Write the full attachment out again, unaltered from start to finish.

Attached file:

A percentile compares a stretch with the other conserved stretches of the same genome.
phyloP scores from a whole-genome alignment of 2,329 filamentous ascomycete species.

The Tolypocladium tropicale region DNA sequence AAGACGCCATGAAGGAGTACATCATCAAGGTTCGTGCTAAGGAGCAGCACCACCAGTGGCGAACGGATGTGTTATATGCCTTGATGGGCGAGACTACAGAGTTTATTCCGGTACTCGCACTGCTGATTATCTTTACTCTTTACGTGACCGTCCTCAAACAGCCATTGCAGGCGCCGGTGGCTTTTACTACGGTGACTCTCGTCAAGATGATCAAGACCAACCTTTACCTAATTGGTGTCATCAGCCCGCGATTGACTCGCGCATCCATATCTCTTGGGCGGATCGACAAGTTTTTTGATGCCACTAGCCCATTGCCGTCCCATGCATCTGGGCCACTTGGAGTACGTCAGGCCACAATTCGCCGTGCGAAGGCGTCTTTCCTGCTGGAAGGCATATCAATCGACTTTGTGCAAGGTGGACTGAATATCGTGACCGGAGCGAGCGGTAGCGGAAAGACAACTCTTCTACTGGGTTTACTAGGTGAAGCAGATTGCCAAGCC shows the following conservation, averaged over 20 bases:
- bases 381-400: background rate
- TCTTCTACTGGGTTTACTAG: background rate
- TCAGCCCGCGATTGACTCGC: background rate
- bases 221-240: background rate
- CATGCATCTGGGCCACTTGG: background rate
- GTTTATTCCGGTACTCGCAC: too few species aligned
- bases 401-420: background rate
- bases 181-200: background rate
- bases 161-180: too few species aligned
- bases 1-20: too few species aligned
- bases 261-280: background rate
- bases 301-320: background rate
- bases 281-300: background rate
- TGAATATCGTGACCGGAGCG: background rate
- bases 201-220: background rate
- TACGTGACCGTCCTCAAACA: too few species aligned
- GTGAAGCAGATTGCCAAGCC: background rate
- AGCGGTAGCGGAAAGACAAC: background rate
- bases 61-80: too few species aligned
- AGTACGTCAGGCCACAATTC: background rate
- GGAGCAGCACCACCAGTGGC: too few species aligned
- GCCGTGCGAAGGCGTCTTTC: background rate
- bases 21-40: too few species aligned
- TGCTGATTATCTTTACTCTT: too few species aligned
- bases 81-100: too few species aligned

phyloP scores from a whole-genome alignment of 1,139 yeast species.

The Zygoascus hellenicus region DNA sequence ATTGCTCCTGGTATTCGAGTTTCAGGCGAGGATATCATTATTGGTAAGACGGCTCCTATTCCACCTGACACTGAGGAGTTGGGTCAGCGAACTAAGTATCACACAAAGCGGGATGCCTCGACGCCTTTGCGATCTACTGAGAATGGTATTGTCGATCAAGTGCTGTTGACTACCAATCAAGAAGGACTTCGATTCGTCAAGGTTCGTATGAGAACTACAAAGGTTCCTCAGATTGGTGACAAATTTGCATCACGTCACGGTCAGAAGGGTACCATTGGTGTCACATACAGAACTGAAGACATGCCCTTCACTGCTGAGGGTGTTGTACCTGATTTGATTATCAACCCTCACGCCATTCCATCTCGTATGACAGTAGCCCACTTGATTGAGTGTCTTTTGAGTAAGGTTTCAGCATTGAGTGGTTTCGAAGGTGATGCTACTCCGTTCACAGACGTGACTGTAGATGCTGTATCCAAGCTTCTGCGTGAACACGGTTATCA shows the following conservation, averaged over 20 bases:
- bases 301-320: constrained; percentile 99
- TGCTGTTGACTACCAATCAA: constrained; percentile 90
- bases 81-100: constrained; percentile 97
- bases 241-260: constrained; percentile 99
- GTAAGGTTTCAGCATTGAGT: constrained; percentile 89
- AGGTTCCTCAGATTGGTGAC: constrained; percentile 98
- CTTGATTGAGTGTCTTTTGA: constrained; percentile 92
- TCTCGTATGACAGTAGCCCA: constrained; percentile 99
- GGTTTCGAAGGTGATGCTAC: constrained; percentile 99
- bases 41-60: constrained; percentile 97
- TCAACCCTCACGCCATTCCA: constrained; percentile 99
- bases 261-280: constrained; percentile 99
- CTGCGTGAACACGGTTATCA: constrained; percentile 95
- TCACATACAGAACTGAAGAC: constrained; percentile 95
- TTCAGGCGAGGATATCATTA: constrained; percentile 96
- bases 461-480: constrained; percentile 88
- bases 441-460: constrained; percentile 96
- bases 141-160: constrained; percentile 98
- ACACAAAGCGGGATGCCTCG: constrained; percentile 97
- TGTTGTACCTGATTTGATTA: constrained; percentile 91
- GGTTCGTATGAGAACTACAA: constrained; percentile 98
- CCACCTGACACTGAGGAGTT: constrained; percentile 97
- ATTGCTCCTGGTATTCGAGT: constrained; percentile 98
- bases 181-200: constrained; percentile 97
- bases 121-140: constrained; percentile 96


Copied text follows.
A percentile compares a stretch with the other conserved stretches of the same genome.
phyloP scores from a whole-genome alignment of 2,329 filamentous ascomycete species.

The Tolypocladium tropicale region DNA sequence AAGACGCCATGAAGGAGTACATCATCAAGGTTCGTGCTAAGGAGCAGCACCACCAGTGGCGAACGGATGTGTTATATGCCTTGATGGGCGAGACTACAGAGTTTATTCCGGTACTCGCACTGCTGATTATCTTTACTCTTTACGTGACCGTCCTCAAACAGCCATTGCAGGCGCCGGTGGCTTTTACTACGGTGACTCTCGTCAAGATGATCAAGACCAACCTTTACCTAATTGGTGTCATCAGCCCGCGATTGACTCGCGCATCCATATCTCTTGGGCGGATCGACAAGTTTTTTGATGCCACTAGCCCATTGCCGTCCCATGCATCTGGGCCACTTGGAGTACGTCAGGCCACAATTCGCCGTGCGAAGGCGTCTTTCCTGCTGGAAGGCATATCAATCGACTTTGTGCAAGGTGGACTGAATATCGTGACCGGAGCGAGCGGTAGCGGAAAGACAACTCTTCTACTGGGTTTACTAGGTGAAGCAGATTGCCAAGCC shows the following conservation, averaged over 20 bases:
- bases 381-400: background rate
- TCTTCTACTGGGTTTACTAG: background rate
- TCAGCCCGCGATTGACTCGC: background rate
- bases 221-240: background rate
- CATGCATCTGGGCCACTTGG: background rate
- GTTTATTCCGGTACTCGCAC: too few species aligned
- bases 401-420: background rate
- bases 181-200: background rate
- bases 161-180: too few species aligned
- bases 1-20: too few species aligned
- bases 261-280: background rate
- bases 301-320: background rate
- bases 281-300: background rate
- TGAATATCGTGACCGGAGCG: background rate
- bases 201-220: background rate
- TACGTGACCGTCCTCAAACA: too few species aligned
- GTGAAGCAGATTGCCAAGCC: background rate
- AGCGGTAGCGGAAAGACAAC: background rate
- bases 61-80: too few species aligned
- AGTACGTCAGGCCACAATTC: background rate
- GGAGCAGCACCACCAGTGGC: too few species aligned
- GCCGTGCGAAGGCGTCTTTC: background rate
- bases 21-40: too few species aligned
- TGCTGATTATCTTTACTCTT: too few species aligned
- bases 81-100: too few species aligned

phyloP scores from a whole-genome alignment of 1,139 yeast species.

The Zygoascus hellenicus region DNA sequence ATTGCTCCTGGTATTCGAGTTTCAGGCGAGGATATCATTATTGGTAAGACGGCTCCTATTCCACCTGACACTGAGGAGTTGGGTCAGCGAACTAAGTATCACACAAAGCGGGATGCCTCGACGCCTTTGCGATCTACTGAGAATGGTATTGTCGATCAAGTGCTGTTGACTACCAATCAAGAAGGACTTCGATTCGTCAAGGTTCGTATGAGAACTACAAAGGTTCCTCAGATTGGTGACAAATTTGCATCACGTCACGGTCAGAAGGGTACCATTGGTGTCACATACAGAACTGAAGACATGCCCTTCACTGCTGAGGGTGTTGTACCTGATTTGATTATCAACCCTCACGCCATTCCATCTCGTATGACAGTAGCCCACTTGATTGAGTGTCTTTTGAGTAAGGTTTCAGCATTGAGTGGTTTCGAAGGTGATGCTACTCCGTTCACAGACGTGACTGTAGATGCTGTATCCAAGCTTCTGCGTGAACACGGTTATCA shows the following conservation, averaged over 20 bases:
- bases 301-320: constrained; percentile 99
- TGCTGTTGACTACCAATCAA: constrained; percentile 90
- bases 81-100: constrained; percentile 97
- bases 241-260: constrained; percentile 99
- GTAAGGTTTCAGCATTGAGT: constrained; percentile 89
- AGGTTCCTCAGATTGGTGAC: constrained; percentile 98
- CTTGATTGAGTGTCTTTTGA: constrained; percentile 92
- TCTCGTATGACAGTAGCCCA: constrained; percentile 99
- GGTTTCGAAGGTGATGCTAC: constrained; percentile 99
- bases 41-60: constrained; percentile 97
- TCAACCCTCACGCCATTCCA: constrained; percentile 99
- bases 261-280: constrained; percentile 99
- CTGCGTGAACACGGTTATCA: constrained; percentile 95
- TCACATACAGAACTGAAGAC: constrained; percentile 95
- TTCAGGCGAGGATATCATTA: constrained; percentile 96
- bases 461-480: constrained; percentile 88
- bases 441-460: constrained; percentile 96
- bases 141-160: constrained; percentile 98
- ACACAAAGCGGGATGCCTCG: constrained; percentile 97
- TGTTGTACCTGATTTGATTA: constrained; percentile 91
- GGTTCGTATGAGAACTACAA: constrained; percentile 98
- CCACCTGACACTGAGGAGTT: constrained; percentile 97
- ATTGCTCCTGGTATTCGAGT: constrained; percentile 98
- bases 181-200: constrained; percentile 97
- bases 121-140: constrained; percentile 96